I also wonder why the snubber line is not directly attached with a braided eye & thimble. The pictured assembly is only approximately as strong as a single wrap of the smaller stuff.
Does anyone know if the attached chain shorteners stay on the chain very well. It says that it has a spring (you can see it in the pic) to hold the chain in but I'm sure that it would corrode off in short order.

Anyone?
Extemp.
Attached Thumbnails
Click image for larger version

Name:	Chain Snubber.jpg
Views:	175
Size:	328.8 KB
ID:	8168  
__________________
Extemporaneous is offline   Reply With Quote
Old 20-05-2009, 01:17   #39
Marine Service Provider
 
GMac's Avatar

Join Date: Oct 2005
Location: North of the Bridge, thankfully
Boat: R930
Posts: 1,659
It should do Extemp as long as you have the load on the snubber not the chain. But it is a steel fitting and will rust, not big nasty stuff as it is a high tensile steel which tend to get nasty surface rust more than the flaky rust.

Yes the spring will rust out in no time. No it is not a good idea to galvanise it as it is a very high tensile steel so it could go quite bad. I suppose you could cold galv it, that would be OK.
__________________
GMac is offline   Reply With Quote
Old 22-05-2009, 16:04   #40
Writing Full-Time Since 2014
 
thinwater's Avatar

Join Date: Nov 2008
Location: Deale, MD
Boat: PDQ Altair, 32/34
Posts: 4,338
The only stories of chain hooks coming off I know of were caused by touching bottom.

Quote:
Originally Posted by Extemporaneous View Post
Does anyone know if the attached chain shorteners stay on the chain very well. It says that it has a spring (you can see it in the pic) to hold the chain in but I'm sure that it would corrode off in short order.

Anyone?
Extemp.
Normally, to keep the hook on, you want a nice lazy loop of chain hanging down between the boat and the hook. It weights the hook. However, if you anchor in shallow waters a lot, it is common for the hook to lay on the bottom. Then, there is one chance in very many, with no load, that it can forced off by the mud.

You can lash the hook on, anchor deeper, not worry about it coming off because the line backs it up and you will hear the change, or you can build or buy one with a latch.

Also, Kong makes a locking chain grab shackle, but I have never heard anyone speak of it. Defender carries it.

I am happy with my plate, but also consider that catamarans use snubbers / bridles every night and in a different way.
__________________
Gear Testing--Engineering--Sailing

Writing full-time since 2014.
Bookstore:http://sail-delmarva.blogspot.com/20...ook-store.html
thinwater is offline   Reply With Quote
Old 22-05-2009, 21:21   #41
Marine Service Provider
 
GMac's Avatar

Join Date: Oct 2005
Location: North of the Bridge, thankfully
Boat: R930
Posts: 1,659
Quote:
Originally Posted by thinwater View Post
Also, Kong makes a locking chain grab shackle, but I have never heard anyone speak of it. Defender carries it.
We've got those but not huge fans to be honest. The loads are surprisingly low, which isn't really a biggie I suppose. The hassle we see is just doing up and undoing a shackle. Could be quite trick in some cases and if all hell was breaking lose that may take a minute or 2 'just too long'. But they are nicely made, have captive pins and a nice end to attach the rope. I'd prefer a hook/plate arrangement myself.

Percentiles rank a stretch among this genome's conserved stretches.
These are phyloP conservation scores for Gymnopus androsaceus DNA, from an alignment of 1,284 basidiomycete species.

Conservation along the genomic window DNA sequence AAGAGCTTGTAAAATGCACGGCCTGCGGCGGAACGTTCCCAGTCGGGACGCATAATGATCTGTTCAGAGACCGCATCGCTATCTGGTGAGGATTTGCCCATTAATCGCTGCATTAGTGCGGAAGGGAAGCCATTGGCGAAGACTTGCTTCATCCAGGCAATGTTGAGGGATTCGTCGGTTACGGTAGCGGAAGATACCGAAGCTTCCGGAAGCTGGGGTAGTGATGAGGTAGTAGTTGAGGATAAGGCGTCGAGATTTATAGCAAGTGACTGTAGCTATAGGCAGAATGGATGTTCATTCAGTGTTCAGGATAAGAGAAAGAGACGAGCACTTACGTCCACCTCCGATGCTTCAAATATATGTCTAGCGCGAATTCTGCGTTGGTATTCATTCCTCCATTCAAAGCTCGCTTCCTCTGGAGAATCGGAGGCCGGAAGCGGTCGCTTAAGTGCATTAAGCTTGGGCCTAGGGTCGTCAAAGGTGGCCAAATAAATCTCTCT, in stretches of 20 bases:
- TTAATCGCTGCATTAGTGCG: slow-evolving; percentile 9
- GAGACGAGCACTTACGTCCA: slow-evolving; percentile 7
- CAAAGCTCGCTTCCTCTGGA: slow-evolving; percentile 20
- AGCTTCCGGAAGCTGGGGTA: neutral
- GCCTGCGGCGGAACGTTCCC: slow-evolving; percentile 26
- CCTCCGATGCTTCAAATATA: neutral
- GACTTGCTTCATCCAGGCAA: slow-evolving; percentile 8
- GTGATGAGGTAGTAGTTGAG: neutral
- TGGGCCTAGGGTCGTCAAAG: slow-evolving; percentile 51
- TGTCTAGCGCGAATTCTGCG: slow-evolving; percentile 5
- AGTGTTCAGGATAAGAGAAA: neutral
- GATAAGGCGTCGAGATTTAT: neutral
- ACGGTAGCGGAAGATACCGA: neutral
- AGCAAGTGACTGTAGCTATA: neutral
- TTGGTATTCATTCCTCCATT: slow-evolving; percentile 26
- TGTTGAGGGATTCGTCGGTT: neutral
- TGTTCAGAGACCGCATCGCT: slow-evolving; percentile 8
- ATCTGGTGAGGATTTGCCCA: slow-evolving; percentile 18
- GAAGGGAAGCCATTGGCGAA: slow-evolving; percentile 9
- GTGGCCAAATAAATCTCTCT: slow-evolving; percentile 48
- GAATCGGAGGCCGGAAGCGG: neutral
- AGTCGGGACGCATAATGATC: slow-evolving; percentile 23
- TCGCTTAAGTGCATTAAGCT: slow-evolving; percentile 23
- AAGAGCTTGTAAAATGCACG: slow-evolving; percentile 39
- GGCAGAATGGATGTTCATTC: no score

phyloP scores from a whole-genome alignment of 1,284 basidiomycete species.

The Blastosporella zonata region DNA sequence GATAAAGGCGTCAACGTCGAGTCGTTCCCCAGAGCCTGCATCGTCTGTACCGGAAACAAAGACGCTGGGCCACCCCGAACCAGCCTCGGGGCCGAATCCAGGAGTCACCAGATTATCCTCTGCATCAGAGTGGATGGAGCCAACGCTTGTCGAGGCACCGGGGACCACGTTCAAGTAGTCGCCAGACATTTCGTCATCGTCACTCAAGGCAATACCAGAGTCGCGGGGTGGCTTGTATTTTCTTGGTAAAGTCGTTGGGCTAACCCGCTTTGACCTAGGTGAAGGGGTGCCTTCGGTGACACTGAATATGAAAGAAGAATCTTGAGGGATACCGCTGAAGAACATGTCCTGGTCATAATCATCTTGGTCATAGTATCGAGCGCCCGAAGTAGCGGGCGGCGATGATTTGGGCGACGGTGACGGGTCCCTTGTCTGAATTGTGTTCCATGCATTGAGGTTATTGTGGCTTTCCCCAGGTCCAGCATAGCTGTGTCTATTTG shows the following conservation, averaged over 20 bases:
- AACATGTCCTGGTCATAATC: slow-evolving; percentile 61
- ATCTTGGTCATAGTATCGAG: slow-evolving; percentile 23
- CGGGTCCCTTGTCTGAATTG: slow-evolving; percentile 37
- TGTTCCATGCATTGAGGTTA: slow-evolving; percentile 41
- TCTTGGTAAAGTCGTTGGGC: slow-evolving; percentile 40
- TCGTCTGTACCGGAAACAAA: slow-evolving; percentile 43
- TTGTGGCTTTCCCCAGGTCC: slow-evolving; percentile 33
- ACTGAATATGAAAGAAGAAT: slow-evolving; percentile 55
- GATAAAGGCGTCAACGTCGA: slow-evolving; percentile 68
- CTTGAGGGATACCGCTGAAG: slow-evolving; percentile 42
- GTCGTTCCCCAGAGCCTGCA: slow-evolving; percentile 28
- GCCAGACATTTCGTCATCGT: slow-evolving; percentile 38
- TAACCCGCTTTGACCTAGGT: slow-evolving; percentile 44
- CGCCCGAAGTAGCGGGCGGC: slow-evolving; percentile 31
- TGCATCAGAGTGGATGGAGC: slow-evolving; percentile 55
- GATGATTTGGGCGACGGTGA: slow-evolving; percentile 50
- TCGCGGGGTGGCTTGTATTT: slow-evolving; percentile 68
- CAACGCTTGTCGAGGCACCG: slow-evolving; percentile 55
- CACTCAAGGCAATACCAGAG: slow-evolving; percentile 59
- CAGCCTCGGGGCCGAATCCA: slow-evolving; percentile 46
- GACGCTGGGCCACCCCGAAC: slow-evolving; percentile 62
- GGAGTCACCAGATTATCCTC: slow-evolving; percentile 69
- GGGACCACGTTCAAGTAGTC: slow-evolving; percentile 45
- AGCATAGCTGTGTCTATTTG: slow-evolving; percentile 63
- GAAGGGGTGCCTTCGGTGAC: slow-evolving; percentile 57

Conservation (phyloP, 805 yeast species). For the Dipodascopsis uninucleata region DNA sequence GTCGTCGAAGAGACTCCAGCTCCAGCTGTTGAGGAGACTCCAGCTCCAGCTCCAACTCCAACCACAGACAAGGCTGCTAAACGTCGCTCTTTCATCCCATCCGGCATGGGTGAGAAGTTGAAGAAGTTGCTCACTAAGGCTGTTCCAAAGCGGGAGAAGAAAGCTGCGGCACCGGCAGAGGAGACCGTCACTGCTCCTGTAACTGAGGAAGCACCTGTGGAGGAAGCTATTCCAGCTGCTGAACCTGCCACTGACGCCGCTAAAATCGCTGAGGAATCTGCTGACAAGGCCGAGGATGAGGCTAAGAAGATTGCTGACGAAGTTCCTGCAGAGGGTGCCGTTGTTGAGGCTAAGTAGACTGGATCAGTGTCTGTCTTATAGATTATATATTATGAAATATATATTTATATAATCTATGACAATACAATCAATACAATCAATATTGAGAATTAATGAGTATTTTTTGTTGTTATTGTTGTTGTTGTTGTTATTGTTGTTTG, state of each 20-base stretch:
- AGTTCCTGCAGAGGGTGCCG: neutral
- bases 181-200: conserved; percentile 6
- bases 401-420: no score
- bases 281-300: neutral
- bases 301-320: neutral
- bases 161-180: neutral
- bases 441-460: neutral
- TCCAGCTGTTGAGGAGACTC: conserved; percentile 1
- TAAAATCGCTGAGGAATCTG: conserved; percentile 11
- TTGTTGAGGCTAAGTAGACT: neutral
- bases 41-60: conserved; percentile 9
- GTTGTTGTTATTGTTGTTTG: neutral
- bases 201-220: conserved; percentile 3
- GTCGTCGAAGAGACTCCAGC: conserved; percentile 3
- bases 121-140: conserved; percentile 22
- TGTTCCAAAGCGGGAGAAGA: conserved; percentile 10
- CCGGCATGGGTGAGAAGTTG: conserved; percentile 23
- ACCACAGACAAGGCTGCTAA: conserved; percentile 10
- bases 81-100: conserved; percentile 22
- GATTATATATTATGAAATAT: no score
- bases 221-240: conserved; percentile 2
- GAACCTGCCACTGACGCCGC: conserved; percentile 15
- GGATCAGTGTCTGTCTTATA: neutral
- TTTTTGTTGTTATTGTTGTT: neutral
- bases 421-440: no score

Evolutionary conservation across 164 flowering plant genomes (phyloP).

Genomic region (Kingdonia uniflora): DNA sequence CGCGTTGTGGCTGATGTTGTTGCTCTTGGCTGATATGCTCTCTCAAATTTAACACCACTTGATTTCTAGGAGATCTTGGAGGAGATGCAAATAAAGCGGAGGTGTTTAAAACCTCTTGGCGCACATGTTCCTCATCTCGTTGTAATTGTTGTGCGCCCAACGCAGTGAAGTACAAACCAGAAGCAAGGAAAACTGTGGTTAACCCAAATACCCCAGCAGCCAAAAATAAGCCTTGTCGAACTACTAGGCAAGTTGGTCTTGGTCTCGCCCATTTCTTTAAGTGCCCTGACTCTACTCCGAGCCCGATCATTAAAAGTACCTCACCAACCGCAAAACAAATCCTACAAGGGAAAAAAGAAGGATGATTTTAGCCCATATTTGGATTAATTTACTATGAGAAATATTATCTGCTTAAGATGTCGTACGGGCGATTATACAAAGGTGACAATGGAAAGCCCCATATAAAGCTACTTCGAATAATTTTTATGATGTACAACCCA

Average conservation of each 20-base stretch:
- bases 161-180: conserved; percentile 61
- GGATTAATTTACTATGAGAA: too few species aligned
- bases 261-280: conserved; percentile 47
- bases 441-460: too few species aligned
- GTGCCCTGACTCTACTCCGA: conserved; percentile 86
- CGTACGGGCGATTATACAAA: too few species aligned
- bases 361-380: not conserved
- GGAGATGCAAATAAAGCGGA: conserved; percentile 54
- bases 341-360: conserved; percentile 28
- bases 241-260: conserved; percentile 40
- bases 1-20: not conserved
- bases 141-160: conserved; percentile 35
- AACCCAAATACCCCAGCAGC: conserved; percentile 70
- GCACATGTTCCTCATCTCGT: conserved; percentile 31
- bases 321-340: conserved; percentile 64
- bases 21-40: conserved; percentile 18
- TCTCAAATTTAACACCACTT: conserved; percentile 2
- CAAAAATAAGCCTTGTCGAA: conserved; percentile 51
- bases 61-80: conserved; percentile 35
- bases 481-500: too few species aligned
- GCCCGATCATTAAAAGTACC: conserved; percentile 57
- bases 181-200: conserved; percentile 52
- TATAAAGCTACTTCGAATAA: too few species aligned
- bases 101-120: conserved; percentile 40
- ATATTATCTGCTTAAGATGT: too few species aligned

__________________
GMac is offline   Reply With Quote
Old 22-05-2009, 23:12   #42
Wayfaring Mariner
 
captain58sailin's Avatar

Cruisers Forum Supporter

Join Date: Mar 2009
Location: Homer, AK is my home port
Boat: Skookum 53'
Posts: 4,045
Images: 5
Why not rig a pelican hook on the end of your snubber?
__________________
captain58sailin is offline   Reply With Quote
Old 23-05-2009, 04:38   #43
Moderator Emeritus
 
GordMay's Avatar

Join Date: Mar 2003
Location: Thunder Bay, Ontario - 48-29N x 89-20W
Boat: (Cruiser Living On Dirt)
Posts: 31,583
Images: 240
What GMac said about Kong Chain Grippers.
Attached Thumbnails
Click image for larger version

Name:	Kong Chain Gripper.jpg
Views:	139
Size:	35.1 KB
ID:	8205  
__________________
Gord May
"If you didn't have the time or money to do it right in the first place, when will you get the time/$ to fix it?"



GordMay is offline   Reply With Quote
Old 23-05-2009, 15:31   #44
Writing Full-Time Since 2014
 
thinwater's Avatar

Join Date: Nov 2008
Location: Deale, MD
Boat: PDQ Altair, 32/34
Posts: 4,338
Interesting to hear the report - Thanks!

Quote:
Originally Posted by GMac View Post
We've got those but not huge fans to be honest. The loads are surprisingly low, which isn't really a biggie I suppose. The hassle we see is just doing up and undoing a shackle. Could be quite trick in some cases and if all hell was breaking lose that may take a minute or 2 'just too long'. But they are nicely made, have captive pins and a nice end to attach the rope. I'd prefer a hook/plate arrangement myself.

That is the nice thing about forums.

Yes, the fiddling while hanging over the bow discouraged me from buying the Kong Grabber. The plate, and the other hand, is threaded under the rode, and the chain practically falls into it when you move it side-to-side. A chain hook is probably better suited to a monohull - I defer to those who have them.
__________________
Gear Testing--Engineering--Sailing

Writing full-time since 2014.
Bookstore:http://sail-delmarva.blogspot.com/20...ook-store.html
thinwater is offline   Reply With Quote
Old 23-05-2009, 18:27   #45
Eternal Member
 
Ancora Latina's Avatar

Community Sponsor
Cruisers Forum Supporter

Join Date: Dec 2007
Location: Florianopolis - Brasil
Posts: 121
Quote:
Originally Posted by thinwater View Post
A chain hook is probably better suited to a monohull - I defer to those who have them.
__________________
Ancora Latina
www.ancoralatina.com
Ancora Latina is offline   Reply With Quote
Reply

Tags
anchor, anchoring, cyclones, hurricane, storms

Thread Tools
Display Modes Rate This Thread
Rate This Thread:

Posting Rules
You may not post new threads
You may not post replies
You may not post attachments
You may not edit your posts

BB code is On
Smilies are On
[IMG] code is On
HTML code is Off
Trackbacks are Off
Pingbacks are Off
Refbacks are Off


Similar Threads
Thread Thread Starter Forum Replies Last Post
queensland storms. cooper Cruising News & Events 0 28-02-2008 22:33
West coast storms Randyonr3 Cruising News & Events 4 06-01-2008 21:39
Surge in cyclones (QSLD) predicted for next month micoverde Pacific & South China Sea 12 31-12-2007 18:29
Cyclones Lost yacht Grib files. Jacana Health, Safety & Related Gear 1 30-12-2007 08:10
lightning storms pete33458 Seamanship & Boat Handling 34 04-11-2007 19:49



Copyright 2002- Social Knowledge, LLC All Rights Reserved.

All times are GMT -7. The time now is 09:10.


Google+
Powered by vBulletin® Version 3.8.8 Beta 1
Copyright ©2000 - 2017, vBulletin Solutions, Inc.
Social Knowledge Networks
Powered by vBulletin® Version 3.8.8 Beta 1
Copyright ©2000 - 2017, vBulletin Solutions, Inc.

ShowCase vBulletin Plugins by Drive Thru Online, Inc.